Monday, September 23, 2013

U.S. court: Barclays tax avoidance scheme a 'reprehensible . . . waste of human potential

Sept 25: updated with Sikka quotes

A commentary from the U.S. Court of Federal Claims, on a giant tax avoidance scheme peddled by Barclays and several others, called STARS (“Structured Trust Advantaged Repackaged Securities”). Various entities were involved, but this was essentially a ploy by two banks - UK's Barclays and BB+T bank in the U.S., with nearly three quarter of a billion dollars in play.
"The Court concludes that the entire arrangement must be disregarded for lack of economic substance
. . . 
The conduct of those persons from BB+T, Barclays, KPMG, and the Sidley Austin law firm who were involved in this and other transactions was nothing short of reprehensible. Perhaps the business environment at the time was “everyone else is doing it, why don’t we?” Perhaps some of those who participated simply were following direction from others. Nevertheless, the professionals involved should have known better than to follow the STARS path, rife with its conflicts of interest, questionable pro forma legal and accounting opinions, and a taxpayer with a seemingly insatiable appetite for tax avoidance. One of Defendant’s experts, Dr. Michael Cragg, aptly stated that “enormous ingenuity was focused on reducing U.S. tax revenues.” Cragg, Tr. 4687.  After wading through the intricacies of the STARS transaction, the Court shares Dr. Cragg’s view that “[t]he human effort, the amount of creativity and overall effort that was put into this transaction . . . is a waste of human potential.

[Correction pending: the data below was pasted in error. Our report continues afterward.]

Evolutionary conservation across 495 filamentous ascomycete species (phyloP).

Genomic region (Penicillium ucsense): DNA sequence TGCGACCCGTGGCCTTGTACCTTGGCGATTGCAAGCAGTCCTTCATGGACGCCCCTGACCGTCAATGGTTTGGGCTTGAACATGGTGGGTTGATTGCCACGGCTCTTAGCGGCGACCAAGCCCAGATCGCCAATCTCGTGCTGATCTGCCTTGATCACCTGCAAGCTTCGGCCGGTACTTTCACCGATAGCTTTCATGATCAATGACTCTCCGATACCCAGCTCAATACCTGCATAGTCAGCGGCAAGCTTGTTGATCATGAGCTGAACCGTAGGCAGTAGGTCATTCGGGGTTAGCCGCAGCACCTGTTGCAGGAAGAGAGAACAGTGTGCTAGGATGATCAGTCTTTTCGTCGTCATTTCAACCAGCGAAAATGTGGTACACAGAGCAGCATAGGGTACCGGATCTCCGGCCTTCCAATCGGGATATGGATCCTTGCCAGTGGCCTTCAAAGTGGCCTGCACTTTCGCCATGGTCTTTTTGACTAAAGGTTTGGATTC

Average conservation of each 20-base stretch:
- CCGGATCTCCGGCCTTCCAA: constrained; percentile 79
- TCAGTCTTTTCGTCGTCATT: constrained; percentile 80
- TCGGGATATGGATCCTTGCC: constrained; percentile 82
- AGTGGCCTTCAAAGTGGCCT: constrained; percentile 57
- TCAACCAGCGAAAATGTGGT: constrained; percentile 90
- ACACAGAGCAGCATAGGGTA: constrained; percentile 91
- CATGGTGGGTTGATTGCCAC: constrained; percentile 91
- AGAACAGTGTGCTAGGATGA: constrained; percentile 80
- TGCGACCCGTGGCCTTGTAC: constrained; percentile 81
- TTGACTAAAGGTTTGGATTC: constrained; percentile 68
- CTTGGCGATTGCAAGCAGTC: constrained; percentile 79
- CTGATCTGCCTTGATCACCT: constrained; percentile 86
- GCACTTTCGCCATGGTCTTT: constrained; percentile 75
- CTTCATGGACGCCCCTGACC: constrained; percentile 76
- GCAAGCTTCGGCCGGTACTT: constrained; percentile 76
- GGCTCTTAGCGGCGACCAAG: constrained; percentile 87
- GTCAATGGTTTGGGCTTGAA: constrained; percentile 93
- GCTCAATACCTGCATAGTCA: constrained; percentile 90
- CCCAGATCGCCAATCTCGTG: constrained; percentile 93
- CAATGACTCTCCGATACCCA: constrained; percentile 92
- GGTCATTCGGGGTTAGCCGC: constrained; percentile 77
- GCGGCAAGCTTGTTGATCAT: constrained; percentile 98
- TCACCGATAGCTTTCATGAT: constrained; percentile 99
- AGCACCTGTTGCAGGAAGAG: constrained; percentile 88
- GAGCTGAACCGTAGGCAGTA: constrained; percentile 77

We couldn't have said it better ourselves. Our emphasis added. Hat tip: TaxProf.

And these highlighted sections go for the peddlers of tax avoidance schemes more generally. As Prof. Prem Sikka notes, here:
"KPMG introduced the STARS transaction to BB&T at a January 17, 2002 meeting and used a slide show to outline the steps necessary for the scheme to work. KPMG had little prior business relationship with BB&T."
This reminds us of a paper by the Bank for International Settlements, cited in our recent Finance Curse paper, and in our latest edition of Tax Justice Focus, published today.  As the BIS paper notes:
"Finance literally bids rocket scientists away from the satellite industry. The result is that erstwhile scientists, people who in another age dreamt of curing cancer or flying to Mars, today dream of becoming hedge fund managers."
Those are some very clever people at these banks. Indeed: what a tragic waste of their lives.

To understand more about these schemes, see the TaxProf summary here, media articles here and here, or, for a more detailed look at this industry, see the book reviewed here.

Update: for further information on the Finance Sector, see here.


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